PostPosted: Sun Aug 09, 2009 3:53 pm 
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Honestly? You can read (as opposed to pronounce) Latin with next to no ambiguity without having a clue where the macrons are. It's possible to get confused sometimes with case endings (female nominative and ablative singular look alike, for example), but generally the context of the sentence makes it clear enough.

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 Post subject: Re: Macrons a stumbling block
PostPosted: Sun Aug 09, 2009 4:13 pm 
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That's kind of what I was figuring--that it should be basically clear from the context. The real pain is, while working through a program (like Wheelock), I have to make a real decision about whether to *memorize* the stupid macrons or not. It's a real challenge to one inclined to OCD!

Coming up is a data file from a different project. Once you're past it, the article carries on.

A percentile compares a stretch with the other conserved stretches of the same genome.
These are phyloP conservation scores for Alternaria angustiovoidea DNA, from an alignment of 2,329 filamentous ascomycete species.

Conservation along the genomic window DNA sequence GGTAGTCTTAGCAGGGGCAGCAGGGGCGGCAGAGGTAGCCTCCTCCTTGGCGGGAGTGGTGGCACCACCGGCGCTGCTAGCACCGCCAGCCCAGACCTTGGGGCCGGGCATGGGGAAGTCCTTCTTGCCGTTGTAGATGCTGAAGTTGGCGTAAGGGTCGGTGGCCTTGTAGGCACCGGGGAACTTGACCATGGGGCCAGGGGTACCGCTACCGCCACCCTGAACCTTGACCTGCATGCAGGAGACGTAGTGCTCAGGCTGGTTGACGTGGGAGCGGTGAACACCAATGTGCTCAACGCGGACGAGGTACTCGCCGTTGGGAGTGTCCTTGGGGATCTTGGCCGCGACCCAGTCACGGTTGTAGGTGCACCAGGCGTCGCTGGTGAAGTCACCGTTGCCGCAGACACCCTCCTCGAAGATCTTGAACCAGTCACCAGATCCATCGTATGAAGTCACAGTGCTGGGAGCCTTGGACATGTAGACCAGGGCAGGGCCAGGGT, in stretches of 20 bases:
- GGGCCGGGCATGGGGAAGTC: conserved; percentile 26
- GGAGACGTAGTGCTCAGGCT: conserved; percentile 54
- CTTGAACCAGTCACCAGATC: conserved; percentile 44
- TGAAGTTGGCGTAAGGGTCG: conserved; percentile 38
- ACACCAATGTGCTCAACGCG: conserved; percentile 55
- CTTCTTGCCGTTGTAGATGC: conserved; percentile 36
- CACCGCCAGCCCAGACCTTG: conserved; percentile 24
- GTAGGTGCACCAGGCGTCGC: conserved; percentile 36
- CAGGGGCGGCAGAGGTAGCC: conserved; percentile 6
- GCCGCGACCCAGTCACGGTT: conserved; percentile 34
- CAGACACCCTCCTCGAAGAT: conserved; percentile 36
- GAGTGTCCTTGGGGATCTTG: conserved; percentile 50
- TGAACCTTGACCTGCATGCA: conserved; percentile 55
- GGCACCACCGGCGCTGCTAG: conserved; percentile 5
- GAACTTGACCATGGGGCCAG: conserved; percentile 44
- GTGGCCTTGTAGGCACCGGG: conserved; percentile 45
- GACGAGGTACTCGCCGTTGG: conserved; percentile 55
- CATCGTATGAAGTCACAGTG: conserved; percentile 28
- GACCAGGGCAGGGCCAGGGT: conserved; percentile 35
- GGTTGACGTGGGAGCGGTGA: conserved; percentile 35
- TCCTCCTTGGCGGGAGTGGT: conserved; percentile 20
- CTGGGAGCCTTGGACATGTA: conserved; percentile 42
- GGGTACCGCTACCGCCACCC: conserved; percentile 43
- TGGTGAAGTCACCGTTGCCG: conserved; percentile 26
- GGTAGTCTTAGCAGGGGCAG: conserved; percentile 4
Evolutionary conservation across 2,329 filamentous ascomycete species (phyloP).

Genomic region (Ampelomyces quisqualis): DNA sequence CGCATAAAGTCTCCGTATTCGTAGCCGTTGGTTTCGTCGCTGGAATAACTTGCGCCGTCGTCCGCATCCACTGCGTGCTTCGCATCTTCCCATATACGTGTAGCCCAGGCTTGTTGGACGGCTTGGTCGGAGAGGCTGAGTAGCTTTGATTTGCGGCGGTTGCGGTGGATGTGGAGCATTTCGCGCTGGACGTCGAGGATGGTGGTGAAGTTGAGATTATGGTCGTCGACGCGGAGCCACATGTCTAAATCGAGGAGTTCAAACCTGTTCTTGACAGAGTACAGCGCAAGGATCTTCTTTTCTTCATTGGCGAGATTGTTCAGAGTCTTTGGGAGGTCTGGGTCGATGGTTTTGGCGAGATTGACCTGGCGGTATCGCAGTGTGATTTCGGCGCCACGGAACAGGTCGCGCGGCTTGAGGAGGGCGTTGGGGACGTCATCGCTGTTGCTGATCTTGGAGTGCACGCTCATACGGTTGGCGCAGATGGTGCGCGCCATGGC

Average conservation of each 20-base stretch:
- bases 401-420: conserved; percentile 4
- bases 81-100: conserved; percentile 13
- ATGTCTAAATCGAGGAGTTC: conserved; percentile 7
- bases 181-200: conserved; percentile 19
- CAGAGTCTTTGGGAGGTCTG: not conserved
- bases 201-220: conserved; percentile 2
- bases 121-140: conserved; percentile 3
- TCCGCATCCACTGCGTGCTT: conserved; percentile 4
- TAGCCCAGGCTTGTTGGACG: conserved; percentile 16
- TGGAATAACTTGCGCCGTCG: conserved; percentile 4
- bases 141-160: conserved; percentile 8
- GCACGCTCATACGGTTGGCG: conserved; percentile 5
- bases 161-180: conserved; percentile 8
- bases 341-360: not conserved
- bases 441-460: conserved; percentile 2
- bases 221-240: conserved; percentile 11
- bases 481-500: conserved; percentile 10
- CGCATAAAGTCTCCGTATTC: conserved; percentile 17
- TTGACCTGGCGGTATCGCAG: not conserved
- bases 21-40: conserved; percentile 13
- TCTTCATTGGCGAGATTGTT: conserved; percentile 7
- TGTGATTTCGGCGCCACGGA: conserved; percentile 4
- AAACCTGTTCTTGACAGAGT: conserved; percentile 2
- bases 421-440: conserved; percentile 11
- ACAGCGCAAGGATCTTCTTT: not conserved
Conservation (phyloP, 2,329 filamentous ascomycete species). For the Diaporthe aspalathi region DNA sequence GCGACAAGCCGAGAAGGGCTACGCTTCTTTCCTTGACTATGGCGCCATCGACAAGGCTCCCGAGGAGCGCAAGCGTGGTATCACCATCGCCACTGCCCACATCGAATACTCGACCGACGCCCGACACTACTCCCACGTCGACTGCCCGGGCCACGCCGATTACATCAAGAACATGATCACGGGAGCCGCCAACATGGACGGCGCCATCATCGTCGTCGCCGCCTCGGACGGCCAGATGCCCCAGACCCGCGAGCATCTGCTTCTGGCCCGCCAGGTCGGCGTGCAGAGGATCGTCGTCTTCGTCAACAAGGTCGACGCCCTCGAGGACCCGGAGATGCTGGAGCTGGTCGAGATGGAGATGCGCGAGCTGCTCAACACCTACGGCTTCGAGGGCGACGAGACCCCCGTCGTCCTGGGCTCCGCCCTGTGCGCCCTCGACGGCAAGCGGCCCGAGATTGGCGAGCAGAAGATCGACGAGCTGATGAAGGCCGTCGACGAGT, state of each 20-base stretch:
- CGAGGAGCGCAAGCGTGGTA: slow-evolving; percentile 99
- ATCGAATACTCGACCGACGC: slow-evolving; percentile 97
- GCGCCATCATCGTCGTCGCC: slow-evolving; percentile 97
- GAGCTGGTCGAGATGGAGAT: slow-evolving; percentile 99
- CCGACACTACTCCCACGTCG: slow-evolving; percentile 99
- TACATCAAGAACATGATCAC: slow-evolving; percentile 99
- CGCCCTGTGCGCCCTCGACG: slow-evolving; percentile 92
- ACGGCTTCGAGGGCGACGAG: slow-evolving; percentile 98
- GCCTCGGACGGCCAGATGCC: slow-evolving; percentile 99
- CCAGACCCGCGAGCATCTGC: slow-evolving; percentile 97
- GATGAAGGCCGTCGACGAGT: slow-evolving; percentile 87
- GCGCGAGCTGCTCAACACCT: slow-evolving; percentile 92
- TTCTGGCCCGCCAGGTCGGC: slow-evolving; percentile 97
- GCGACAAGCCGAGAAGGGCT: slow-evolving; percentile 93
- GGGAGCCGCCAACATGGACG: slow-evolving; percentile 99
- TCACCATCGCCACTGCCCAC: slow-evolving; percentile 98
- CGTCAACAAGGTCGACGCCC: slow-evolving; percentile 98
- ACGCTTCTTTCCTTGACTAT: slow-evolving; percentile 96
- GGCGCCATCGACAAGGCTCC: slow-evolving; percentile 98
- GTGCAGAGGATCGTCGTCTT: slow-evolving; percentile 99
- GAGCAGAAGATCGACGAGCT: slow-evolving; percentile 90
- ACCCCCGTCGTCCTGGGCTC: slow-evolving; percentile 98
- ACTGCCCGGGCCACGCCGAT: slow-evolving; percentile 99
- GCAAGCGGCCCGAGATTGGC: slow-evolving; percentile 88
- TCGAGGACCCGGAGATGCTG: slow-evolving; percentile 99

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 Post subject: Re: Macrons a stumbling block
PostPosted: Sun Aug 09, 2009 4:57 pm 
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I'd recommend learning with the macrons, as it helps to create distinctions in your mind between various words, usages, &c. You should be able to function without them when it comes to reading or translating a text, and if you do practice with them enough, you'll almost begin to see them in your mind where they should be. That sounds kinda Zen, but it's not. :) If you'd like to continue Latin beyond the level of language learning courses, like Wheelock's or Moreland and Fleischer's- which text I'd highly recommend- you'll likely have to do so without macrons.